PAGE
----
Nearly eight out of 10 families across England are unable to afford newly built homes in their local area, a report by housing charity Shelter says.
Its research shows rising house prices hitting all parts of the country, not just London and the south-east.
A new style of building, modelled on that of Victorian philanthropists, is urged, where short-term profits are replaced by long-term community gains.
Ministers agree the system is broken and want to make housing affordable.
The government is investing £50bn by 2021 in housing loans and subsidies, but more than half of this is being earmarked for “market-priced” housing.
To arrive at the figures on regional housing affordability, Shelter used regional data on gross household incomes, new-build house prices, information on loans and advances from the Council of Mortgage Lenders and ONS statistics.
It said the problem was worst in the West Midlands, where 93% of privately renting, working families could not afford to buy a newly built home, even if they used the government’s Help to Buy scheme.
There the average price of a new home was £206,950.
Second worst was south-west England, where 89% of people were pushed out of home ownership by price, and third is the East Midlands, where 87% could not afford the average £215,000 price tag.
Shelter says the current system works in favour of housing developers and land dealers, who aim to maximise profits from house sales by maintaining the shortage of homes.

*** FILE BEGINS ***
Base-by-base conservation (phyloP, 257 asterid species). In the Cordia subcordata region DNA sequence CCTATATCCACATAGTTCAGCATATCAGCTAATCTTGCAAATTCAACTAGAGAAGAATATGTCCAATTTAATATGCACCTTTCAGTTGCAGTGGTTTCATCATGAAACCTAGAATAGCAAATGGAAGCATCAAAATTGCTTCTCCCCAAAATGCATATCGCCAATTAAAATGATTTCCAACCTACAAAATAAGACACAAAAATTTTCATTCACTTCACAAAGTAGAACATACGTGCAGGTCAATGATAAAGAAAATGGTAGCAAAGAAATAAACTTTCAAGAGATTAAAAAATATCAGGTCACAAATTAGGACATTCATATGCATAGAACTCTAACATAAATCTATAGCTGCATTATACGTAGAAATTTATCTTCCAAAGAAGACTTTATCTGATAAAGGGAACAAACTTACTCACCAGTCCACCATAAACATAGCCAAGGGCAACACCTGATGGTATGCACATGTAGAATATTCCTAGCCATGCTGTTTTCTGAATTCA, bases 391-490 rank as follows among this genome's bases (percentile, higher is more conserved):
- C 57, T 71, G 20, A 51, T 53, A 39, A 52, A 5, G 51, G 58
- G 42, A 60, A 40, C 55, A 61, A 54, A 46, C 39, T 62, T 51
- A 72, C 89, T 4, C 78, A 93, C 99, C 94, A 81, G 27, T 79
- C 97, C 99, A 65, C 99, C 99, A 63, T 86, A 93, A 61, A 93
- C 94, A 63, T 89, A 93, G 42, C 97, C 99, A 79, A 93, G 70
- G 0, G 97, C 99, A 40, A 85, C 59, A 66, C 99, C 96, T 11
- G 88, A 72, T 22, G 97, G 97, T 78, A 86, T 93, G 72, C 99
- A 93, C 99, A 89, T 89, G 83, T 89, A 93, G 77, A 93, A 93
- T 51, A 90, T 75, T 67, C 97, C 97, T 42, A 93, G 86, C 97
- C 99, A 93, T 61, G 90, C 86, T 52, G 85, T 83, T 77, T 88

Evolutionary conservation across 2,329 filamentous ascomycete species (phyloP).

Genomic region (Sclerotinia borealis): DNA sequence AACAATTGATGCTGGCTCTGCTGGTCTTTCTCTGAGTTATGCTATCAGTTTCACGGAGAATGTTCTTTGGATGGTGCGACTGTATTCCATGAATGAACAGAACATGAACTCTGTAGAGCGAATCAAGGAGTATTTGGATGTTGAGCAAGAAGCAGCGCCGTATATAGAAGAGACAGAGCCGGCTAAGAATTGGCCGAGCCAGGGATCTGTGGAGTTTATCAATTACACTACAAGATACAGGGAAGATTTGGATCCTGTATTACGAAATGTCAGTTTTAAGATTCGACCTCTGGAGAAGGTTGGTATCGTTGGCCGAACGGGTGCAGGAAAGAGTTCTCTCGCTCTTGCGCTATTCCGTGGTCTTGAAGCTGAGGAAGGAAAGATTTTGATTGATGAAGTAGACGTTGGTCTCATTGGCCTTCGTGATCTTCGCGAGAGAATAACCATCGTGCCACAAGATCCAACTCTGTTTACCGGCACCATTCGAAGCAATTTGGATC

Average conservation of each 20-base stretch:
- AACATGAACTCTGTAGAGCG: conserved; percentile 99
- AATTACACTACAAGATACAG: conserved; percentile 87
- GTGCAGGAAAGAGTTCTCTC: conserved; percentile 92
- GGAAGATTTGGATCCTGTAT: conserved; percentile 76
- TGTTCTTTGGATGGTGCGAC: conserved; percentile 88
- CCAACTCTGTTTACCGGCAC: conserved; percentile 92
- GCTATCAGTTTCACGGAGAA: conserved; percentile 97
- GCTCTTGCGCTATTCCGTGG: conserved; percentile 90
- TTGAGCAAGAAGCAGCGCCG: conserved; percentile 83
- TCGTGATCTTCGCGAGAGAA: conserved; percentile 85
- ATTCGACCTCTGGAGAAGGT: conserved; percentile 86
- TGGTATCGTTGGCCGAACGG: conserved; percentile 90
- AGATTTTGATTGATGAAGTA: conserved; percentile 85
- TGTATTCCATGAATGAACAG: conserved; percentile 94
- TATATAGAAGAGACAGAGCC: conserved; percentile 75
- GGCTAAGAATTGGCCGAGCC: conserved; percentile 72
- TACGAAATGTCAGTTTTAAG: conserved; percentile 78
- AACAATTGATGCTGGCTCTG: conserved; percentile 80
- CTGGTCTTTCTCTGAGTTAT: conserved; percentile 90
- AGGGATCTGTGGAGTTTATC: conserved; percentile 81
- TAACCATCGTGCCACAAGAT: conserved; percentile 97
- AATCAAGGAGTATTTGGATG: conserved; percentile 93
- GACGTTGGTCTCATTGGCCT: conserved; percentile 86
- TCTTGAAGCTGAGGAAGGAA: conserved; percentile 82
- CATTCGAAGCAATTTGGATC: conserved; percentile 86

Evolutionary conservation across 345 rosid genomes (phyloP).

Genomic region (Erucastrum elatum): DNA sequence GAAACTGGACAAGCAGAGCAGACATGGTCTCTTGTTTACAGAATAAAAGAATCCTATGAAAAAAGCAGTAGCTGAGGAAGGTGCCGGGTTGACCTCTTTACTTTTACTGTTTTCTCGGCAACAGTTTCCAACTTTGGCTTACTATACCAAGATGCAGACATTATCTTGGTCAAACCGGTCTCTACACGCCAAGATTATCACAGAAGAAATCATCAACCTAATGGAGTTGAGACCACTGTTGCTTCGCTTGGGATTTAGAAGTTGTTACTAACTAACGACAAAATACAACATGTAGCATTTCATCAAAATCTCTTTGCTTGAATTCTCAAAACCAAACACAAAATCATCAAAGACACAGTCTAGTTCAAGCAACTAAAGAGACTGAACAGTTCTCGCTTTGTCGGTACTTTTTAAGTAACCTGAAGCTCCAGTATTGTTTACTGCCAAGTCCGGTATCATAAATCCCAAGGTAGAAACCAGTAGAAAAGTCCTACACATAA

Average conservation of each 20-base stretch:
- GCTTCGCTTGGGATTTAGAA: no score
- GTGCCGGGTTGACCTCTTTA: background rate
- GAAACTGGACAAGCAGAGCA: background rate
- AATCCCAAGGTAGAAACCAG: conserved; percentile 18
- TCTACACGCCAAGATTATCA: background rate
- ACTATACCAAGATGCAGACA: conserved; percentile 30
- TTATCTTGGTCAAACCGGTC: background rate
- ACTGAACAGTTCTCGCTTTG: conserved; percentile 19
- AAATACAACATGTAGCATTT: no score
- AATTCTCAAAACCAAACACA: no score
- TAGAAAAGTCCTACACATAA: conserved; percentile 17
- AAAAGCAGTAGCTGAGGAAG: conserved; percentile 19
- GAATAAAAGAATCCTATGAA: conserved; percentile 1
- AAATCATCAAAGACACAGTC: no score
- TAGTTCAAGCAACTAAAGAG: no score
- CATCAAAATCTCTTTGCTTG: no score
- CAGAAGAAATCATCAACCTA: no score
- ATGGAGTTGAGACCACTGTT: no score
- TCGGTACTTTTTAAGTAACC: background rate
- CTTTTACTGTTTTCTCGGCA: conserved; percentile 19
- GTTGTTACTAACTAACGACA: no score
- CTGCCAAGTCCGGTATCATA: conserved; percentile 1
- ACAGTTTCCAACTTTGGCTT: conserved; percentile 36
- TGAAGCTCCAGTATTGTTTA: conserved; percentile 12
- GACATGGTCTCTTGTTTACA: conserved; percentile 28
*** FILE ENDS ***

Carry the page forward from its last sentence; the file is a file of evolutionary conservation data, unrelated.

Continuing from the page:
Newly built homes are the main way the government is increasing housing stock.
Under what it describes as a “speculative” model of house building, Shelter says housing developers are required to maximise returns on their substantial investments and therefore cannot risk lowering the prices of the homes they build for sale.
Therefore they only add to housing stock gradually – with the result that new-build homes are nearly a quarter more expensive than “second-hand homes”, Shelter says.
This has left ministers “tinkering” at the edges of a broken system.
Shelter’s interim chief executive, Graeme Brown, said: “Big developers and land traders are making millions from a rigged system while families struggle with huge renting costs and have to give up on owning a home of their own, which has become nothing more than a pipedream.
“For decades we’ve relied on this broken system and, despite the sweeteners offered to developers to build the homes we need, it simply hasn’t worked.”
The charity argues the way to fix the housing crisis is for the government to champion what it is calling a new “civic housebuilding” programme across the country.